HTC has announced to day that their Vive Pro headset will ship on April 5th and will include six-month Viveport Subscription for those who buy before the 3rd of June. This will entitle the buyer to choose up to 5 titles per month from a range of 400. The price of the headset will be $799 in the USA and £799 in Britain.
At the same time, the price of the current Vive (full kit including 2 controllers and 2 Lighthouse base stations) will be slashed by $100 to $499. The price of the Vive Pro covers the headset only, but the controllers and lighthouses from the current Vive are the same and will work with it.
This is a piece of exciting news that we have all been waiting for! HTC promised the headset by the end of the first quarter of 2018. So they have more or less lived up to their boast.
The launch of the Vive Pro marks a clear shift in the battle lines. Before now, the HTC Vive and the Oculus/Facebook Rift were battling it out for the high end of the market in terms of responsiveness, low-latency and price. But now the Rift has been moving down in price and aiming for standalone device that uses inside-out tracking and does need to be tethered to a PC or other external device.
This leaves the field clear for HTC in the upper end of the market, for those customers who are ready to endure being tethered and requiring base stations as the price to be paid (along with those good ol' greenbacks) for the low latency and quick response time.
With the best tracking on the market already, HTC is concentrating on improving the Vive in other areas. This includes improving physical comfort, increasing the resolution and minimizing the cable mess. To that end, they have redesigned the Link Box for the Pro version. Instead of having a USB Type-A port, an HDMI port and an AC power port, on the headset side, they now have a single, integrated cable.
On the computer side, out of practical necessity, they still have a USB Type-B port, a power port for an AC adapter, and a Mini DisplayPort for the video. The old HDMI connection is gone.
In the comfort area, they have completely redesigned the head strap, drawing. The viewing portion is hinged, like the Windows Mixed Reality visors, making it easier to put on and take off. Also like the WMR headsets, you can tighten or loosen it by rotating a dial at the back. But because it is somewhat heavier than the WMR headsets, it still needs - and has - an overhead strap.
This arrangement serves to distribute the weight well, adding to user comfort. It also stays in place well, even when moving around vigorously in the course of active and intense game play!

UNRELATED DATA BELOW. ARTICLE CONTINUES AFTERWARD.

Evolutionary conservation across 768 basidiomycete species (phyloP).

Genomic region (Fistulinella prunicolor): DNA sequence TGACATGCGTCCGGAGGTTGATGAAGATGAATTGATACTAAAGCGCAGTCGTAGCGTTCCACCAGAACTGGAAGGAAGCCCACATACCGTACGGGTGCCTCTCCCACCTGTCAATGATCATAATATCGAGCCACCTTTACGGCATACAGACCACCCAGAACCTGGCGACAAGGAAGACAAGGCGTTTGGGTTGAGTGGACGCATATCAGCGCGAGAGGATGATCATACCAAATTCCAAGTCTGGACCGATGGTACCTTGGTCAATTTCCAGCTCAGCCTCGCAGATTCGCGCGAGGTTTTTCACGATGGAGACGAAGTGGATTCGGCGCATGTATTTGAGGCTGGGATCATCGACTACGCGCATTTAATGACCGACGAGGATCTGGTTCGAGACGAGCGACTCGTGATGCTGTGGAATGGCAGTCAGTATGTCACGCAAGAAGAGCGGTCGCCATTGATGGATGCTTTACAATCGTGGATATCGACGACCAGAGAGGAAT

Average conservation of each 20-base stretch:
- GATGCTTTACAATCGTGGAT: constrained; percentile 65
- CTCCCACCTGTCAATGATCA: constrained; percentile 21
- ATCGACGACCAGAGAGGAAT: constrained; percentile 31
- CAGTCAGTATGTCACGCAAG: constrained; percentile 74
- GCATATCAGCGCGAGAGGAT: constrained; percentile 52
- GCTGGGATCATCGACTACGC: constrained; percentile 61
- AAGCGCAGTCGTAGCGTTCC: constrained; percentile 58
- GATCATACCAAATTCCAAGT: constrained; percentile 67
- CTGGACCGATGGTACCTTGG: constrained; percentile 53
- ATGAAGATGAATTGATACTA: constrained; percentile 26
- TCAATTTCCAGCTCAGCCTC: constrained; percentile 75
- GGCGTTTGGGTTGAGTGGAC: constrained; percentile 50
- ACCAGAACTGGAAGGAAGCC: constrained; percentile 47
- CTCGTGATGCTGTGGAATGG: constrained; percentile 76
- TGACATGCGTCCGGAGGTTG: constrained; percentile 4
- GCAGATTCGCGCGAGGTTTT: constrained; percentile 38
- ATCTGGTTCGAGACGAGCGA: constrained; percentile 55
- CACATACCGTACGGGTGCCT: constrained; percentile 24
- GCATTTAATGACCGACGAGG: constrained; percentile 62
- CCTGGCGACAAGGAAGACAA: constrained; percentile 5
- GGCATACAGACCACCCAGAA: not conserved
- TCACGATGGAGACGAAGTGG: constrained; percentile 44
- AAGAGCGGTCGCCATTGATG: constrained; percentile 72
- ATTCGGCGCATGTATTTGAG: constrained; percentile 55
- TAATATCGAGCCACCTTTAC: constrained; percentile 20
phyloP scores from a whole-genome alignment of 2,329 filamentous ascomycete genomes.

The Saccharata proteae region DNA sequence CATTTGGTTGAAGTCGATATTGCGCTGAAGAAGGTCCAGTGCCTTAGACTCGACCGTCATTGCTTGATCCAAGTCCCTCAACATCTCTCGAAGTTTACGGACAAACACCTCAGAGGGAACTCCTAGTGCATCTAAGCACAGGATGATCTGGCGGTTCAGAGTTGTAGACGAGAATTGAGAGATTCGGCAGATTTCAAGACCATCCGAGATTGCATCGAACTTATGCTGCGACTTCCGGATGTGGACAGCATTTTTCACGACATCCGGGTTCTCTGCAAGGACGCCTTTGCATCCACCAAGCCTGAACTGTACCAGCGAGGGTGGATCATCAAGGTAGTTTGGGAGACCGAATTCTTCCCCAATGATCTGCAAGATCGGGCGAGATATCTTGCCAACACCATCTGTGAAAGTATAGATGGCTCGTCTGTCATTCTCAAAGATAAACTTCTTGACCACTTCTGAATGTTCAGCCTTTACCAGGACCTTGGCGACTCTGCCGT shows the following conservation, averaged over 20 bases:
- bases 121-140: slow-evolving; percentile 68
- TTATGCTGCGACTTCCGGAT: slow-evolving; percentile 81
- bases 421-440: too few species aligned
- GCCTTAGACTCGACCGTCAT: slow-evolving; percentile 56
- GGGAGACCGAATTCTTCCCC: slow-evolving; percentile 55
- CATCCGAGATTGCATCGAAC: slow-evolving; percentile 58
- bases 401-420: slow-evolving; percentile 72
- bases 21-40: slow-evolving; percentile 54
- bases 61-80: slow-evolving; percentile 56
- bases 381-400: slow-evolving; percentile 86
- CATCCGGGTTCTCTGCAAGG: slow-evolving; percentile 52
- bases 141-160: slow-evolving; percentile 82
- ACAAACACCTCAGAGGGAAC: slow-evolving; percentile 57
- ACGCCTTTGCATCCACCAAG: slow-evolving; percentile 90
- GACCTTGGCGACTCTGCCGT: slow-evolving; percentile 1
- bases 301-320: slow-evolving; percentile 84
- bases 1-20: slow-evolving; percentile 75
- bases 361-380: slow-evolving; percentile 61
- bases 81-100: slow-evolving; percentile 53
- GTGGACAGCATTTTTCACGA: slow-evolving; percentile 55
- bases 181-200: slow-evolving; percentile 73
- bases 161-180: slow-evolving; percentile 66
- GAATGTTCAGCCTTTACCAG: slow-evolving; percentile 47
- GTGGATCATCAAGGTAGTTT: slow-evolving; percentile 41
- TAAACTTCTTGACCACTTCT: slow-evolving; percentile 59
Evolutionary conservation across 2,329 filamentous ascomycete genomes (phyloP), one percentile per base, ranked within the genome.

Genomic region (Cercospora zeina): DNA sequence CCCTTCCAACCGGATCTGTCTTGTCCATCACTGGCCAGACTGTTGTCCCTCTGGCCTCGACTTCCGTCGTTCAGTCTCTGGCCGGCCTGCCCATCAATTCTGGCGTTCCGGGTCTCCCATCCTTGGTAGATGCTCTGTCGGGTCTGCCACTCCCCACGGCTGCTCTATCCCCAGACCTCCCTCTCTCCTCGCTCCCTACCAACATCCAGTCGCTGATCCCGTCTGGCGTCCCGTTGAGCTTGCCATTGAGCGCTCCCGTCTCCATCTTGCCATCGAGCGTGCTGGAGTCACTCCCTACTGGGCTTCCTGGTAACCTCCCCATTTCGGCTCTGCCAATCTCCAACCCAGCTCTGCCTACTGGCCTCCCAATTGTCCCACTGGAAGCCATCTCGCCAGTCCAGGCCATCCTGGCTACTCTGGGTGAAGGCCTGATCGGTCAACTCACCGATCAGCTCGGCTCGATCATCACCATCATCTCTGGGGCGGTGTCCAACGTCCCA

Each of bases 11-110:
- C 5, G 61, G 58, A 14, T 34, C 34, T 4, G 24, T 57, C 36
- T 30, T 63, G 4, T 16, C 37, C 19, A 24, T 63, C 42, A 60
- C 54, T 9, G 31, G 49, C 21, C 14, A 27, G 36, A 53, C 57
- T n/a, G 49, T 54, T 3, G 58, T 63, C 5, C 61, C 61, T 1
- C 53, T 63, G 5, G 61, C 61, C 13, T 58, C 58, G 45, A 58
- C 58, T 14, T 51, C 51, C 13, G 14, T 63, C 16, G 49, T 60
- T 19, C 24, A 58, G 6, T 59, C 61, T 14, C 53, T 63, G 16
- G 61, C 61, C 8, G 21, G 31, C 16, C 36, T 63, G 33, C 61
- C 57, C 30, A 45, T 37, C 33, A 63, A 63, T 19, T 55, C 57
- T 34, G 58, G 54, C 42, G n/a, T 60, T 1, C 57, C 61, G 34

As far as visual quality is concerned, the Vive Pro matches the Samsung Odyssey and beats the other Windows Mixed Reality headsets currently on the market. The AMOLED display has a resolution of 2880 x 1600. This is a 78% increase in overall pixels over the original Vive's 2160 x 1200. At 615 PPI, it is also a 37% increase in Pixels Per Inch. And like the WMR headsets, it achieves this resolution at a 90 Hz refresh rate.
It has to be said that even this high resolution is not quite enough to completely eliminate the screen door effect. And while 110 degree FoV is great, others are talking about the more truly immersive 210 degrees, that covers the entire field of vision.
Also, it still uses the same old Fresnel lenses. This means that those occasional, annoying circular bands of light, still appear every now and then. And of course, to get these benefits you need a high-spec PC on your desk.
However, the new headset is better blocking out of ambient light from external sources, thanks to a redesigned nose pad which is also more comfortable than before.
Another area, where HTC have pushed ahead is in audio quality. The Vive Pro comes with built-in, noise cancelling audio its own headphones attached. On the left earpiece is a two button volume control.
But maybe the most interesting feature of all is that the headset will also have a pair of forward facing cameras. It is not yet clear what these are for. It could be for use with the VR Chaperone system, to prevent you from bumping into walls or other obstacles when you play highly active games. But it may be that HTC have other uses in mind. Watch this space...